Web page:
This ambitious biographical epic is a mind-boggling achievement in logistical terms, but it's less impressive as a piece of drama. Flashing back and forth between Napoleon Bonaparte's (Christian Clavier) glory years and his 1818 exile on St. Helen's island, the film touches upon his humble origins and examines Napoleon's rise to power after his suppression of a Royalist uprising cements his solidarity with the populist masses. After marrying Josephine de Beauharnais (Isabella Rossellini) and adopting her two children, Napoleon increasingly relies on her knowledge of regime-shifting politics. Although his military reputation soars after a 1796 victory in Italy, the diminutive leader encounters less pliable politicians like Talleyrand (John Malkovich) in his own
court. Hoping to safeguard his interests, he installs family members in key posts; inevitably, they focus on their self-interest. In particular, his brother Josef (Ennio Fantastachini) makes himself scarce when the going gets tough. For validity’s sake, Napoleon persuades Pope Pius VII (John Wood) to crown him Emperor of France! Napoleon overreaches his abilities by launching a futile campaign in Egypt and as always, the English, Austrians and Russians are nipping at his boot-heels and waiting to undermine him. In 1809, Napoleon divorces Josephine and almost immediately marries Marie-Louise of Austria (Mavie Horbiger), but this political allience doesn't stop Austria from plotting against him. Still itching to extend his empire, Napoleon attacks Russia in 1812; the French Army’s losses are staggering. Yet Napoleon’s popularity is such that even after King Louis XVIII's (Andre Chaumeau) return to the throne in 1814, Bonaparte is able to regain his power. Napoleon’s defeat at Waterloo awaits; slick bureaucrats like Joseph Fouche (Gerard Depardieu) outlast the brash, outspoken dictator. Forced to abdicate, Napoleon survives banishment to Elba, only to end his days in permanent exile at St. Helen's until his death in 1821. Although this mini-series spectacle often presents history in a vivid and immediate way, director Yves Simoneau and screenwriter Didier Decoin handle set changes more smoothly than they do the characters’ emotional shifts. Popular French actor Clavier (probably best known to US audiences as Jean Reno's sidekick in 1993'S THE VISITORS) may resemble Napoleon but has minimal charisma; that crucial miscasting prevents this massive undertaking from ever moving us.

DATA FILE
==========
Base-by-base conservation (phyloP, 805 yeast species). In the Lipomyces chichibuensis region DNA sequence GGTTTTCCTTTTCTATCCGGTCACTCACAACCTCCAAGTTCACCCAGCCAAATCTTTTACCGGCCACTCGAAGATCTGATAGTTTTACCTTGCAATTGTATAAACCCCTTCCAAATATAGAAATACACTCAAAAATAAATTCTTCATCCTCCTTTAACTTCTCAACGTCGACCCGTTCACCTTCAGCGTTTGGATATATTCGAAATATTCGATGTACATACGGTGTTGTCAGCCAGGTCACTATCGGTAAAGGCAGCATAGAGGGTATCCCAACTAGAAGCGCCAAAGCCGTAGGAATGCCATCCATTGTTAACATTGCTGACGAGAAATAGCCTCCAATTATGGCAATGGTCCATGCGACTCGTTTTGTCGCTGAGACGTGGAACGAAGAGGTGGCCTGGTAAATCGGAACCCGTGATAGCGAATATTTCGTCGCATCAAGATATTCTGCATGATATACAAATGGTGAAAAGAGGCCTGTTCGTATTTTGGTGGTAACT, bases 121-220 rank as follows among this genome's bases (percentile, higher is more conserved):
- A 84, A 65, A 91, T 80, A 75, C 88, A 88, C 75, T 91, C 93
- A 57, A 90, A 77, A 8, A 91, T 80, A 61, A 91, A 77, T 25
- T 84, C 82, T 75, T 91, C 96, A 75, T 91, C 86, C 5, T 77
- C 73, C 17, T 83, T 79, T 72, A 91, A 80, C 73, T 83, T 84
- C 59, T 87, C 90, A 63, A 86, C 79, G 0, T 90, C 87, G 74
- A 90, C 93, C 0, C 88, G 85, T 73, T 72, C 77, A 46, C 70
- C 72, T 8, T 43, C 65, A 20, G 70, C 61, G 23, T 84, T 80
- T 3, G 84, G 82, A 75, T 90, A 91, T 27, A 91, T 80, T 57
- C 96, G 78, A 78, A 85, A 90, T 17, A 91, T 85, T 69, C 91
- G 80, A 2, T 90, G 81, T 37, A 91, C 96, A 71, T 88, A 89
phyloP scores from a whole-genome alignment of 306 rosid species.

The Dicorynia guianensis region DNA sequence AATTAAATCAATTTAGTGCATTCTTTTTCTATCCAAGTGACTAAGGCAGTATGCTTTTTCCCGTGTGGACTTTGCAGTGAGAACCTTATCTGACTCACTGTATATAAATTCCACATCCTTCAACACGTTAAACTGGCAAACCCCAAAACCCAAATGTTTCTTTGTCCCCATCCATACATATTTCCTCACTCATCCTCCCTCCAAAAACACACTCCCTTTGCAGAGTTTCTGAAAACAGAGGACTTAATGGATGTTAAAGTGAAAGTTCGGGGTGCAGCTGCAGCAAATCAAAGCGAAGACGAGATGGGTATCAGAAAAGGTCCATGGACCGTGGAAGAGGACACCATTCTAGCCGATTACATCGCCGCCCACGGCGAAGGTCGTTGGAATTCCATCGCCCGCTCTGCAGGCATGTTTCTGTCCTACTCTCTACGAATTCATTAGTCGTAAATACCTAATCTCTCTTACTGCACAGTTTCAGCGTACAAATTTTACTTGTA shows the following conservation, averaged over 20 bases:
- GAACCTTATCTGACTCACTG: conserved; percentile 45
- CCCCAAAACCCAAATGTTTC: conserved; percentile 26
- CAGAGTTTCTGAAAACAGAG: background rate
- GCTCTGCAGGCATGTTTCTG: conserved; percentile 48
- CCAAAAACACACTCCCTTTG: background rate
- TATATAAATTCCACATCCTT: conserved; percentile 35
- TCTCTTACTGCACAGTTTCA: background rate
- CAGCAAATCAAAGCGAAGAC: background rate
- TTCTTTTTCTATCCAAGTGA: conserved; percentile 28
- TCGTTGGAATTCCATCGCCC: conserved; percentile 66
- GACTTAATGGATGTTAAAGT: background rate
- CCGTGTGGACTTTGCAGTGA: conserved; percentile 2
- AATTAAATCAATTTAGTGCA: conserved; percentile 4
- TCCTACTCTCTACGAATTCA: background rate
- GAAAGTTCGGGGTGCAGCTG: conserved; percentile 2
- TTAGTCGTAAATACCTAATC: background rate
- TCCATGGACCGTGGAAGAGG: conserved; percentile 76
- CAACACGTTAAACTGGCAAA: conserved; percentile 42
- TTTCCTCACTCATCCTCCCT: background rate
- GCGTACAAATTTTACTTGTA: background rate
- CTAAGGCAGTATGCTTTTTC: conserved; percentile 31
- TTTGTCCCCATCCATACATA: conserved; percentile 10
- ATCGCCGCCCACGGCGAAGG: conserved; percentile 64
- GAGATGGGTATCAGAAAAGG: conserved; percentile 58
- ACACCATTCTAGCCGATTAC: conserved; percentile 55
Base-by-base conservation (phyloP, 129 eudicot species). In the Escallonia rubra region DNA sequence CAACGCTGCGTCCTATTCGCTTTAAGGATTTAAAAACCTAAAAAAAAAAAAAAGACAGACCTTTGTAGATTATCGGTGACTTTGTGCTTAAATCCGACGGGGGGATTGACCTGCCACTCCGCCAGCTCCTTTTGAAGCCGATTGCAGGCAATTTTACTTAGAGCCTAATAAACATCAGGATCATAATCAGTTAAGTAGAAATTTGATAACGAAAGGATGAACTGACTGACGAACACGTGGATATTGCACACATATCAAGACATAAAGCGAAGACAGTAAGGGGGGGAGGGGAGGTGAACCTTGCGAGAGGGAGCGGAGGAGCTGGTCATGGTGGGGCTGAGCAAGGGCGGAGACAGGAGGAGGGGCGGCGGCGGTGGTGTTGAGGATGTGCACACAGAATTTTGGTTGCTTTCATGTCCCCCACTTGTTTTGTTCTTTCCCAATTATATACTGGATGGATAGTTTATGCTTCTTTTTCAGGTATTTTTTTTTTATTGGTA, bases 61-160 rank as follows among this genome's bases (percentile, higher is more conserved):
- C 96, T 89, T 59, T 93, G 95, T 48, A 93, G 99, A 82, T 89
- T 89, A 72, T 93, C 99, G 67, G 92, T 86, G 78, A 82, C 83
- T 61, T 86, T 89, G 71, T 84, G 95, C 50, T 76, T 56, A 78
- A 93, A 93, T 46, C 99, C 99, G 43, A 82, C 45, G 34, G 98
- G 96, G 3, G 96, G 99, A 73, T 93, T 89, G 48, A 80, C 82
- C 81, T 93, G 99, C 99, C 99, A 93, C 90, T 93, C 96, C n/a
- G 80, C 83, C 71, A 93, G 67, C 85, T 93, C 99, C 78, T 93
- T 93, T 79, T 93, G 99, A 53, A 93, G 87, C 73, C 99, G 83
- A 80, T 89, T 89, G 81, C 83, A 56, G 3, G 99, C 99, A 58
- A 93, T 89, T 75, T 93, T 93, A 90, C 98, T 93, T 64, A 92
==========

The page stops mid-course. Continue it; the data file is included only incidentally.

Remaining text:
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- Released: 2003
- Rating: NR
- Review: This ambitious biographical epic is a mind-boggling achievement in logistical terms, but it's less impressive as a piece of drama. Flashing back and forth between Napoleon Bonaparte's (Christian Clavier) glory years and his 1818 exile on St. Helen's island… (more)